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Mar 29, 2018
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ON SEPTEMBER 26, 2018, a row of tech executives filed into a marble- and wood-paneled hearing room and sat down behind a row of tabletop microphones and tiny water bottles. They had all been called to testify before the US Senate Commerce Committee on a dry subject—the safekeeping and privacy of customer data—that had recently been making large numbers of people mad as hell.

This story is a collaboration with Reveal from The Center For Investigative Reporting. Subscribe to Reveal's newsletter to get its next investigation emailed directly to you.
Committee chair John Thune, of South Dakota, gaveled the hearing to order, then began listing events from the past year that had shown how an economy built on data can go luridly wrong. It had been 12 months since the news broke that an eminently preventable breach at the credit agency Equifax had claimed the names, social security numbers, and other sensitive credentials of more than 145 million Americans. And it had been six months since Facebook was engulfed in scandal over Cambridge Analytica, a political intelligence firm that had managed to harvest private information from up to 87 million Facebook users for a seemingly Bond-villainesque psychographic scheme to help put Donald Trump in the White House.

To prevent abuses like these, the European Union and the state of California had both passed sweeping new data privacy regulations. Now Congress, Thune said, was poised to write regulations of its own. “The question is no longer whether we need a federal law to protect consumers' privacy,” he declared. “The question is, what shape will that law take?” Sitting in front of the senator, ready to help answer that question, were representatives from two telecom firms, Apple, Google, Twitter, and Amazon.


Notably absent from the lineup was anyone from Facebook or Equifax, which had been grilled by Congress separately. So for the assembled execs, the hearing marked an opportunity to start lobbying for friendly regulations—and to assure Congress that, of course, their companies had the issue completely under control. No executive at the hearing projected quite as much aloof confidence on this count as Andrew DeVore, the representative from Amazon, a company that rarely testifies before Congress. After the briefest of greetings, he began his opening remarks by quoting one of his company's core maxims to the senators: “Amazon's mission is to be Earth's most customer-centric company.” It was a stock line, but it made the associate general counsel sound a bit like he was speaking as an emissary from a larger and more important planet.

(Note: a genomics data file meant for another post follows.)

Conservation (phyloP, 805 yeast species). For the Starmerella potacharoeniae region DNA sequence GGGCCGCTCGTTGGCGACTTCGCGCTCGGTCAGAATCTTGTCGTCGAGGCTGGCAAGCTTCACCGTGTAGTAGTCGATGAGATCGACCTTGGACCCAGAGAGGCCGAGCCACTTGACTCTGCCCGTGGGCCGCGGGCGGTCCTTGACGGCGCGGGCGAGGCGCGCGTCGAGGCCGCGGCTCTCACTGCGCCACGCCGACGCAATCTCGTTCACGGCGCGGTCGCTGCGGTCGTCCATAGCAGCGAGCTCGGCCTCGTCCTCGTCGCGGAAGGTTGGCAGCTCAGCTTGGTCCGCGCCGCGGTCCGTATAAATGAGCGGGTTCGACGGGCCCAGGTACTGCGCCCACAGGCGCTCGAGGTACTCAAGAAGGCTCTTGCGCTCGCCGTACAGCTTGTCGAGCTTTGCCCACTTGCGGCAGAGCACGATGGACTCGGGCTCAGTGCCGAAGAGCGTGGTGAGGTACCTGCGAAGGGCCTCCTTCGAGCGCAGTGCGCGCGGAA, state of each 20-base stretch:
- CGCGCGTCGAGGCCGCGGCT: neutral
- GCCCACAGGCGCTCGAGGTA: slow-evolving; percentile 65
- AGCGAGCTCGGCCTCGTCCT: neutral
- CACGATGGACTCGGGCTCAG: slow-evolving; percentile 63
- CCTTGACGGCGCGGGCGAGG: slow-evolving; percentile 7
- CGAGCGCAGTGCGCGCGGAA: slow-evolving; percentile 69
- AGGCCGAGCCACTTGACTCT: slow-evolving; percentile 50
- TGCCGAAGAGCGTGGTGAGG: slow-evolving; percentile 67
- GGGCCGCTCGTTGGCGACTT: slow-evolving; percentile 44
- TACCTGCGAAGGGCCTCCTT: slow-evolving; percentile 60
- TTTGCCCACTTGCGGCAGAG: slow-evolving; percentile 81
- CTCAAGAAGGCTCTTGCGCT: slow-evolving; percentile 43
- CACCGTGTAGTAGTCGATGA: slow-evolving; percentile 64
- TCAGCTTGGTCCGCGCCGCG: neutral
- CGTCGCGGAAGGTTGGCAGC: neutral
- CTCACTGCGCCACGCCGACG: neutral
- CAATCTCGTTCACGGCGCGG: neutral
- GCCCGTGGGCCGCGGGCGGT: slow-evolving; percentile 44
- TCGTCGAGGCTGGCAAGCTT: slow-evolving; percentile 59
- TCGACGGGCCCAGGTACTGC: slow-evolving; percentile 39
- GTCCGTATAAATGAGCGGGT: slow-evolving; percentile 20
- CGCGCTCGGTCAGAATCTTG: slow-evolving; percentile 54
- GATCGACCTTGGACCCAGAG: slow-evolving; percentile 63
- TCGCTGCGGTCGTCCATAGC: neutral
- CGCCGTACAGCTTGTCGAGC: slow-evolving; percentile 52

DeVore, a former prosecutor with rugged features, made clear that what Amazon needed most from lawmakers was minimal interference. Consumer trust was already Amazon's highest priority, and a commitment to privacy and data security was sewn into everything the company did. “We design our products and services so that it's easy for customers to understand when their data is being collected and control when it's shared,” he said. “Our customers trust us to handle their data carefully and sensibly.” On this last point, DeVore was probably making a safe assumption. That year, a study by Georgetown University found Amazon to be the second-most-trusted institution in the United States, after the military. But as companies like Facebook have learned in recent years, public trust can be fragile. And in hindsight, what's most interesting about Amazon's 2018 testimony is what DeVore did not say.
At that very moment inside Amazon, the division charged with keeping customer data safe for the company's retail operation was in a state of turmoil: understaffed, demoralized, worn down from frequent changes in leadership, and—by its own leaders' accounts—severely handicapped in its ability to do its job. That year and the one before it, the team had been warning Amazon's executives that the retailer's information was at risk. And the company's own practices were fanning the danger.